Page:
The Intrepid Project aims to develop a general understanding of how policy announcements by state agencies are interpreted by journalists in ways that send signals, indicate intent, and otherwise provoke economic and political reactions. Machine learning (ML) techniques and the semantic and syntactic properties of announcement texts are then used to develop models of the announcement interpretation process.

Global Health

A number of projects carried out by the Institute’s members address the relationship between digital technologies and health. For instance, the Modelling Early Risk Indicators to Anticipate Malnutrition (MERIAM) project uses computer models to test and scale up cost effective means to improve the prediction and monitoring of undernutrition in difficult contexts.

The Institute hosts the new Digital Health and AI Research Collaborative (I-DAIR) directed by former Ambassador of India and Visiting Lecturer at the Institute Amandeep Gill. I-DAIR aims to create a platform to promote responsible and inclusive AI research and digital technology development for health. This platform is supported by the Geneva Science and Diplomacy Anticipator (GESDA).

The project Governing Health Futures 2030: Growing up in a Digital World, hosted at the Global Health Centre (GHC), explores how to ensure that digital development helps improve the health and well-being of all, and especially among children and young people. It focuses on examining integrative policies for digital health, AI, and universal health coverage to support the attainment of the third sustainable development goal (SDG).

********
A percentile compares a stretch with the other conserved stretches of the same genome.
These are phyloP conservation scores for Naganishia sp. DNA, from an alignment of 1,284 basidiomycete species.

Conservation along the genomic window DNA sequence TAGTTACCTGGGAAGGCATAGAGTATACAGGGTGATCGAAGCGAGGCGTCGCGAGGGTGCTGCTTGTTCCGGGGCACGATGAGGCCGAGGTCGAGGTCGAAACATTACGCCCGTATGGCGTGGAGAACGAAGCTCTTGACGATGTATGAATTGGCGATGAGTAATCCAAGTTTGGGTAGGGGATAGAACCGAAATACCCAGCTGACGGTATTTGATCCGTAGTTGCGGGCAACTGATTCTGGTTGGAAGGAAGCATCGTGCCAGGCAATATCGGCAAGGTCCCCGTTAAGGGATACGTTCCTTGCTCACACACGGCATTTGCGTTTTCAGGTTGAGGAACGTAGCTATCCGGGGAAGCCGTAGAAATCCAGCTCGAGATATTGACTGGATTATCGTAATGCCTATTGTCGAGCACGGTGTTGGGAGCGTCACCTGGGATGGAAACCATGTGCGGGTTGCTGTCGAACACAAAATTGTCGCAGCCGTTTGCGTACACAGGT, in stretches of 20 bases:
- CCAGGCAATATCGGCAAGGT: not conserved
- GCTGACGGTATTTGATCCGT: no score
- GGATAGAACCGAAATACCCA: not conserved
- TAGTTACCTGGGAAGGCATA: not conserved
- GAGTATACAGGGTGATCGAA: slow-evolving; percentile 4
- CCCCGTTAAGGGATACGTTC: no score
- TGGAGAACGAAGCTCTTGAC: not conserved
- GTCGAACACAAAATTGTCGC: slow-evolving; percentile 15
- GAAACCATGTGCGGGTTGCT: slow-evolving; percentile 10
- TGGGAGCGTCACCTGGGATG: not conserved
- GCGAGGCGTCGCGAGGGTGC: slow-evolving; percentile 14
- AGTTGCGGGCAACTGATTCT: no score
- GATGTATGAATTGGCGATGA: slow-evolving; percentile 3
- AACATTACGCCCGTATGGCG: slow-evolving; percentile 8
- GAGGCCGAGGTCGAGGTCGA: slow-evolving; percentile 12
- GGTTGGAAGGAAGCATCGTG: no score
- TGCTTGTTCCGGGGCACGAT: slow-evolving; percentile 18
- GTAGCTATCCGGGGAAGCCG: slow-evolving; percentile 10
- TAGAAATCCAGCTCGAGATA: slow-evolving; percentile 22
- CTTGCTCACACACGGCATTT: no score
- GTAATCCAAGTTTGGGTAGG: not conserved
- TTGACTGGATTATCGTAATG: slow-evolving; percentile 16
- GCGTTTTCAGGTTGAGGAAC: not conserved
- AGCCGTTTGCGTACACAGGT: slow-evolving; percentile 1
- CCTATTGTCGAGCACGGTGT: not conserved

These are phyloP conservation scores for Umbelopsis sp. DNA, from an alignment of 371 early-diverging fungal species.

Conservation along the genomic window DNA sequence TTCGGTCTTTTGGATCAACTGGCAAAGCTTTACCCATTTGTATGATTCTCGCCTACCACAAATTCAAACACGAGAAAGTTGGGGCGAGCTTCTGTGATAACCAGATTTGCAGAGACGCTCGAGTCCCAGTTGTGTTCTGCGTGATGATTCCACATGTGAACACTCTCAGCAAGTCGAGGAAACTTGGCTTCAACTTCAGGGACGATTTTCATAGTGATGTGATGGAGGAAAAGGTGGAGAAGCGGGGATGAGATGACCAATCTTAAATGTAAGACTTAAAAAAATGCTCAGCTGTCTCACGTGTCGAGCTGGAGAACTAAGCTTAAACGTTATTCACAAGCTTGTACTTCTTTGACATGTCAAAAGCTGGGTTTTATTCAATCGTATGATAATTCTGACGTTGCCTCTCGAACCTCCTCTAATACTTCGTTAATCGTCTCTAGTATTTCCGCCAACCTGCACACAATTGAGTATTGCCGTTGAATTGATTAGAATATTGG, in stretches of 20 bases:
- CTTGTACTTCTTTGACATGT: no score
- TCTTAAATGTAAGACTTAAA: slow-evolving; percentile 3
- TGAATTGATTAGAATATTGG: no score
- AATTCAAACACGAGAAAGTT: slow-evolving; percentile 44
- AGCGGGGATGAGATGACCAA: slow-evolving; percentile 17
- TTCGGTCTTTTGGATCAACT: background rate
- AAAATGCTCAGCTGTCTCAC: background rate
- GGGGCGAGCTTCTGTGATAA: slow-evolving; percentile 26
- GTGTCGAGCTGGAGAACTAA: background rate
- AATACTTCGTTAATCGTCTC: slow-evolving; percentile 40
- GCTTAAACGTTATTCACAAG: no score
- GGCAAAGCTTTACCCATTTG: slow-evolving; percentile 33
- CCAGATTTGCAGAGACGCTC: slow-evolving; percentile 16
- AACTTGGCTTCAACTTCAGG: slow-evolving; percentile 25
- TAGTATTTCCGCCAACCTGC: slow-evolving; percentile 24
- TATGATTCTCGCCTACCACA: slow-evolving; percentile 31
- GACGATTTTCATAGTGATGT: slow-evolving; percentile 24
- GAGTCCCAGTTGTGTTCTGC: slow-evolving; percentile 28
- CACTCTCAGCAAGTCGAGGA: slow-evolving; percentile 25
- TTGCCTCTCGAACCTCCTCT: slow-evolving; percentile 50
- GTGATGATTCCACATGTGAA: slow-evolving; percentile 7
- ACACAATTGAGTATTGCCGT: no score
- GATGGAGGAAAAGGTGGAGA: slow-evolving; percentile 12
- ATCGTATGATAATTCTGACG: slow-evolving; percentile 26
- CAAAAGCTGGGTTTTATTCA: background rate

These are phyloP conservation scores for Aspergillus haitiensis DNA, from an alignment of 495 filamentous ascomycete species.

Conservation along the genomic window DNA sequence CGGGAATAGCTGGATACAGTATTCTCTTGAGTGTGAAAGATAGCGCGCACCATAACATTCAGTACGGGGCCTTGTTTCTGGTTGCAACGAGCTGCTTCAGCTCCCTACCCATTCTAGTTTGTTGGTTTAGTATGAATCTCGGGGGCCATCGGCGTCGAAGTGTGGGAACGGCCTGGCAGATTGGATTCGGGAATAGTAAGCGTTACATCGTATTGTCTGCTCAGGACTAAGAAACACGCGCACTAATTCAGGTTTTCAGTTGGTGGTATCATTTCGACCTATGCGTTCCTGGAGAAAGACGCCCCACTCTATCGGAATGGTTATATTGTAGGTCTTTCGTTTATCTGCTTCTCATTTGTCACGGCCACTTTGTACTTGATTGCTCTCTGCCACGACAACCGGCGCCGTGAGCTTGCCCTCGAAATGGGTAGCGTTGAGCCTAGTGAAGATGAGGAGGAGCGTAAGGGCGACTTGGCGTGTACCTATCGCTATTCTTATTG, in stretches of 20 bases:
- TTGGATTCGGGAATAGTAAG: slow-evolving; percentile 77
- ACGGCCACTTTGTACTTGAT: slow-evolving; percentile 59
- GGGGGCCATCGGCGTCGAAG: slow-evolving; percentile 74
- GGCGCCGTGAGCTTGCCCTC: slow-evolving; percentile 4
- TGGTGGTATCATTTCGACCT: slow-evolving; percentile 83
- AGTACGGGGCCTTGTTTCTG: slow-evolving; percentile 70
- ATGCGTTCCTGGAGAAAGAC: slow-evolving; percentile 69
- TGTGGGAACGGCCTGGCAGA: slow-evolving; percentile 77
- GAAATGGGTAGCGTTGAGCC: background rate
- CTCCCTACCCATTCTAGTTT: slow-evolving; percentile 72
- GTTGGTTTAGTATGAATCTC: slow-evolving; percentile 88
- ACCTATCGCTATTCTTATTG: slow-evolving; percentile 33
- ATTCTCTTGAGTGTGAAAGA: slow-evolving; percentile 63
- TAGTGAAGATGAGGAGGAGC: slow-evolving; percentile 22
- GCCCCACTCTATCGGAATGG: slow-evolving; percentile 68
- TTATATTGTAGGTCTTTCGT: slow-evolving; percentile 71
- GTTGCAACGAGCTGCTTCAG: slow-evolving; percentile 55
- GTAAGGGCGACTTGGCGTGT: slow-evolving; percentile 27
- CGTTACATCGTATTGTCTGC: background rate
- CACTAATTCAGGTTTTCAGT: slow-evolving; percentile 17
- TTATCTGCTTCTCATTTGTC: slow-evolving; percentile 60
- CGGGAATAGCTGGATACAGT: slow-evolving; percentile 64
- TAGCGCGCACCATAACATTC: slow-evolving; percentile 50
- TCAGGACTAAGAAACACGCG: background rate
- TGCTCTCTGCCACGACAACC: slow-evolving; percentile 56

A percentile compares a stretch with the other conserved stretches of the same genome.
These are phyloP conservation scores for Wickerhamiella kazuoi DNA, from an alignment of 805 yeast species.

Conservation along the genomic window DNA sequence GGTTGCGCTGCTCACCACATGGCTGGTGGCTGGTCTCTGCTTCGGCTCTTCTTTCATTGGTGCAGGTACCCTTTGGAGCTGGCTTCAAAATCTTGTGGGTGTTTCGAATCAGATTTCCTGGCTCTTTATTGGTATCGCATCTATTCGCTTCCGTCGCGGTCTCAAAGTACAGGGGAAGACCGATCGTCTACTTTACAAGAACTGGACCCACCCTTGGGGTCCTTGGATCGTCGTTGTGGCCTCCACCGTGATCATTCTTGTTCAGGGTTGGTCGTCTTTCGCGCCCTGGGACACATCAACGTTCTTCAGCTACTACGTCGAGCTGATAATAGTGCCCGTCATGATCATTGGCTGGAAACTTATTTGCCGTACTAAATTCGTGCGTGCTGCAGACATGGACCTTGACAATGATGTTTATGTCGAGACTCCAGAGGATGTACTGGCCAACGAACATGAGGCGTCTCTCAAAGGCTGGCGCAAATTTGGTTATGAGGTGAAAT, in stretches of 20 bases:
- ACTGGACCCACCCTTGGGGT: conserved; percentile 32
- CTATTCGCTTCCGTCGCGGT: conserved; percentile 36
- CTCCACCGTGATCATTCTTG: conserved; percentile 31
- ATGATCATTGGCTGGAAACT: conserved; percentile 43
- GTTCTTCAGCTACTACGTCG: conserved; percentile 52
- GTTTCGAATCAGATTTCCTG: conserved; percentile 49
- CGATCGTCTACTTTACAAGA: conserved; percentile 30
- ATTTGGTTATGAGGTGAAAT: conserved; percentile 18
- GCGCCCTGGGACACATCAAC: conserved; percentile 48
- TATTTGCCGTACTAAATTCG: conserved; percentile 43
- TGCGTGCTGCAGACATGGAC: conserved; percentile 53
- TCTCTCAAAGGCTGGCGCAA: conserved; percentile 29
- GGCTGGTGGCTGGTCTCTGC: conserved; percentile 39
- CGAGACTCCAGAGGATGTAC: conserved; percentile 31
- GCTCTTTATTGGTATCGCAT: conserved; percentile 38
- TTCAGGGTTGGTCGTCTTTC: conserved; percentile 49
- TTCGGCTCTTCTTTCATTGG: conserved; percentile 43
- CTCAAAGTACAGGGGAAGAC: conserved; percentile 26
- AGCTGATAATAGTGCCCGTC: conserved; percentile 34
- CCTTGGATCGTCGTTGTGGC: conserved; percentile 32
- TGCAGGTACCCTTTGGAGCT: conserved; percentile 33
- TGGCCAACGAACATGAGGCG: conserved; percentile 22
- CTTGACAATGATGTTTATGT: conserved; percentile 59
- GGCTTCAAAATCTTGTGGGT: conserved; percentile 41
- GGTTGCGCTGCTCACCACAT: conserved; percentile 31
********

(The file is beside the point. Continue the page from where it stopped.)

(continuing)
Democracy

Questions about the potential impact of the internet are now routinely raised in relation to political events and elections in most places. The project on the Digital Infrastructuring of Democracy asks how the digital infrastructuring of democracy unfolds through regulatory and political processes, with a heuristic focus on both its transnational dimension and its specific reverberations in democracies of the Global South. The project concentrates on one thematic controversy related to each aspect of infrastructure: the accountability of algorithms for code, data protection for content, and encryption for circulation.

Taking stock of the centrality of AI in society and in the citizen-government relation, this project hosted at the Albert Hirschman Centre on Democracy seeks to engage with youth in Switzerland to explore the future role of AI in democracy through storytelling and narrative foresight. It will give a voice to the citizens of tomorrow and collaborate with art schools to design participatory AI art.